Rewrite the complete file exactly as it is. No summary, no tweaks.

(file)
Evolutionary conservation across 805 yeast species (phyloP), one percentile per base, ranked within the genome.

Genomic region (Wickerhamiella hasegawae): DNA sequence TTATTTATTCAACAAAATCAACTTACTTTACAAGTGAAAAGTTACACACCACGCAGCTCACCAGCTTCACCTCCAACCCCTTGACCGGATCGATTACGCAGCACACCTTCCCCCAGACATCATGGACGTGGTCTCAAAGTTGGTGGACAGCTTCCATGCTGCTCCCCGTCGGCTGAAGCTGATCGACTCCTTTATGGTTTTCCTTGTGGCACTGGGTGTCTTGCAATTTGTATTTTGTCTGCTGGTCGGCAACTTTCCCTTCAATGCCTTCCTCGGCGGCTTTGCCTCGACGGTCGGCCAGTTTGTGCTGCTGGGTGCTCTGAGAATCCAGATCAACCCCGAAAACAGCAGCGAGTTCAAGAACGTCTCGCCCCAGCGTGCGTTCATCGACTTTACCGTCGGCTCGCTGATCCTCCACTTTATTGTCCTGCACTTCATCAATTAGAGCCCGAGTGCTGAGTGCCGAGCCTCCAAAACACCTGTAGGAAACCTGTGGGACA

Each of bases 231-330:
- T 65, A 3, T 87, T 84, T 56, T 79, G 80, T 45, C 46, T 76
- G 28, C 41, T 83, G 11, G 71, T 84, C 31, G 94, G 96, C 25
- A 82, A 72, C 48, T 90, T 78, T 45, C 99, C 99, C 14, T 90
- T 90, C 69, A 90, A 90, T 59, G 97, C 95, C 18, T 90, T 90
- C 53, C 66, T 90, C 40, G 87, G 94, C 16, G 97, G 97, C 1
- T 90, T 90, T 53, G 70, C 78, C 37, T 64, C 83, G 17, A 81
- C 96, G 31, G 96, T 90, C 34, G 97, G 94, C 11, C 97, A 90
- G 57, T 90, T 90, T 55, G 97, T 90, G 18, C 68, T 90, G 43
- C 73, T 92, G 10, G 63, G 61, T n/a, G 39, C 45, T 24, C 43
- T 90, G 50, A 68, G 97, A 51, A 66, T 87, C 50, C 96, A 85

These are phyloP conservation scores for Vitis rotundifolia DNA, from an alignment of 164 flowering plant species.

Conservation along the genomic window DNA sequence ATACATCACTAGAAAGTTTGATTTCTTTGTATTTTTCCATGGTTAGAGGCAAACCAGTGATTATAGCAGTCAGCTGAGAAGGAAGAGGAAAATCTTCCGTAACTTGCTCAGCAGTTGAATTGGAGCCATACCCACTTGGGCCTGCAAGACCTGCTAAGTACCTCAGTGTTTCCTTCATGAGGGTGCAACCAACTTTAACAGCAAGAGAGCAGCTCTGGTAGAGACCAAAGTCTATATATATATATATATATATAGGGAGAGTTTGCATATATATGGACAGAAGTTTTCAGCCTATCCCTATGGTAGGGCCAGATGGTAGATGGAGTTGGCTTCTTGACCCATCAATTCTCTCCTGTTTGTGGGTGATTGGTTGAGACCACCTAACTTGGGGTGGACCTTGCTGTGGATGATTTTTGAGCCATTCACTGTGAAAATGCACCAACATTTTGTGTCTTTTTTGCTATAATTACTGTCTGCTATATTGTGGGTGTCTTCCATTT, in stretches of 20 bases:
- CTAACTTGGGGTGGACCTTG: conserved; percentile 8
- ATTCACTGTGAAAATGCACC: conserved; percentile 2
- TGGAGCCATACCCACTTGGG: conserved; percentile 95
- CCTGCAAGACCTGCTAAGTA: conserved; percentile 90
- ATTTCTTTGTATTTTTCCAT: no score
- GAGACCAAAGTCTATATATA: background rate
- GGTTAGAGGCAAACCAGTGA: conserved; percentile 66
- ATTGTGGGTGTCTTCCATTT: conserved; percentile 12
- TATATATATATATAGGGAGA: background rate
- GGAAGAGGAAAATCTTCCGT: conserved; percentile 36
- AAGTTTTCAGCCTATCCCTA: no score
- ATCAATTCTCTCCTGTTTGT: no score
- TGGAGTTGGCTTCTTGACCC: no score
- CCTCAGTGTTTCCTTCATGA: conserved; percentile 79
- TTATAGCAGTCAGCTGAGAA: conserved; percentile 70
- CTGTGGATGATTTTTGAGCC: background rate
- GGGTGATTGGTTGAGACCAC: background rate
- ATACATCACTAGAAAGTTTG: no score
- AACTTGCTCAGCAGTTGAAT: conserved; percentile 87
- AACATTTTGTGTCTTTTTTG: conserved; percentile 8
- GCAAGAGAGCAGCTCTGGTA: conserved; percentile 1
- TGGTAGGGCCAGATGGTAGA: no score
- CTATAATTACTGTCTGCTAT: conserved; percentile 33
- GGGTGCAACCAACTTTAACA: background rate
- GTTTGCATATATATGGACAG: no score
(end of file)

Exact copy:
Evolutionary conservation across 805 yeast species (phyloP), one percentile per base, ranked within the genome.

Genomic region (Wickerhamiella hasegawae): DNA sequence TTATTTATTCAACAAAATCAACTTACTTTACAAGTGAAAAGTTACACACCACGCAGCTCACCAGCTTCACCTCCAACCCCTTGACCGGATCGATTACGCAGCACACCTTCCCCCAGACATCATGGACGTGGTCTCAAAGTTGGTGGACAGCTTCCATGCTGCTCCCCGTCGGCTGAAGCTGATCGACTCCTTTATGGTTTTCCTTGTGGCACTGGGTGTCTTGCAATTTGTATTTTGTCTGCTGGTCGGCAACTTTCCCTTCAATGCCTTCCTCGGCGGCTTTGCCTCGACGGTCGGCCAGTTTGTGCTGCTGGGTGCTCTGAGAATCCAGATCAACCCCGAAAACAGCAGCGAGTTCAAGAACGTCTCGCCCCAGCGTGCGTTCATCGACTTTACCGTCGGCTCGCTGATCCTCCACTTTATTGTCCTGCACTTCATCAATTAGAGCCCGAGTGCTGAGTGCCGAGCCTCCAAAACACCTGTAGGAAACCTGTGGGACA

Each of bases 231-330:
- T 65, A 3, T 87, T 84, T 56, T 79, G 80, T 45, C 46, T 76
- G 28, C 41, T 83, G 11, G 71, T 84, C 31, G 94, G 96, C 25
- A 82, A 72, C 48, T 90, T 78, T 45, C 99, C 99, C 14, T 90
- T 90, C 69, A 90, A 90, T 59, G 97, C 95, C 18, T 90, T 90
- C 53, C 66, T 90, C 40, G 87, G 94, C 16, G 97, G 97, C 1
- T 90, T 90, T 53, G 70, C 78, C 37, T 64, C 83, G 17, A 81
- C 96, G 31, G 96, T 90, C 34, G 97, G 94, C 11, C 97, A 90
- G 57, T 90, T 90, T 55, G 97, T 90, G 18, C 68, T 90, G 43
- C 73, T 92, G 10, G 63, G 61, T n/a, G 39, C 45, T 24, C 43
- T 90, G 50, A 68, G 97, A 51, A 66, T 87, C 50, C 96, A 85

These are phyloP conservation scores for Vitis rotundifolia DNA, from an alignment of 164 flowering plant species.

Conservation along the genomic window DNA sequence ATACATCACTAGAAAGTTTGATTTCTTTGTATTTTTCCATGGTTAGAGGCAAACCAGTGATTATAGCAGTCAGCTGAGAAGGAAGAGGAAAATCTTCCGTAACTTGCTCAGCAGTTGAATTGGAGCCATACCCACTTGGGCCTGCAAGACCTGCTAAGTACCTCAGTGTTTCCTTCATGAGGGTGCAACCAACTTTAACAGCAAGAGAGCAGCTCTGGTAGAGACCAAAGTCTATATATATATATATATATATAGGGAGAGTTTGCATATATATGGACAGAAGTTTTCAGCCTATCCCTATGGTAGGGCCAGATGGTAGATGGAGTTGGCTTCTTGACCCATCAATTCTCTCCTGTTTGTGGGTGATTGGTTGAGACCACCTAACTTGGGGTGGACCTTGCTGTGGATGATTTTTGAGCCATTCACTGTGAAAATGCACCAACATTTTGTGTCTTTTTTGCTATAATTACTGTCTGCTATATTGTGGGTGTCTTCCATTT, in stretches of 20 bases:
- CTAACTTGGGGTGGACCTTG: conserved; percentile 8
- ATTCACTGTGAAAATGCACC: conserved; percentile 2
- TGGAGCCATACCCACTTGGG: conserved; percentile 95
- CCTGCAAGACCTGCTAAGTA: conserved; percentile 90
- ATTTCTTTGTATTTTTCCAT: no score
- GAGACCAAAGTCTATATATA: background rate
- GGTTAGAGGCAAACCAGTGA: conserved; percentile 66
- ATTGTGGGTGTCTTCCATTT: conserved; percentile 12
- TATATATATATATAGGGAGA: background rate
- GGAAGAGGAAAATCTTCCGT: conserved; percentile 36
- AAGTTTTCAGCCTATCCCTA: no score
- ATCAATTCTCTCCTGTTTGT: no score
- TGGAGTTGGCTTCTTGACCC: no score
- CCTCAGTGTTTCCTTCATGA: conserved; percentile 79
- TTATAGCAGTCAGCTGAGAA: conserved; percentile 70
- CTGTGGATGATTTTTGAGCC: background rate
- GGGTGATTGGTTGAGACCAC: background rate
- ATACATCACTAGAAAGTTTG: no score
- AACTTGCTCAGCAGTTGAAT: conserved; percentile 87
- AACATTTTGTGTCTTTTTTG: conserved; percentile 8
- GCAAGAGAGCAGCTCTGGTA: conserved; percentile 1
- TGGTAGGGCCAGATGGTAGA: no score
- CTATAATTACTGTCTGCTAT: conserved; percentile 33
- GGGTGCAACCAACTTTAACA: background rate
- GTTTGCATATATATGGACAG: no score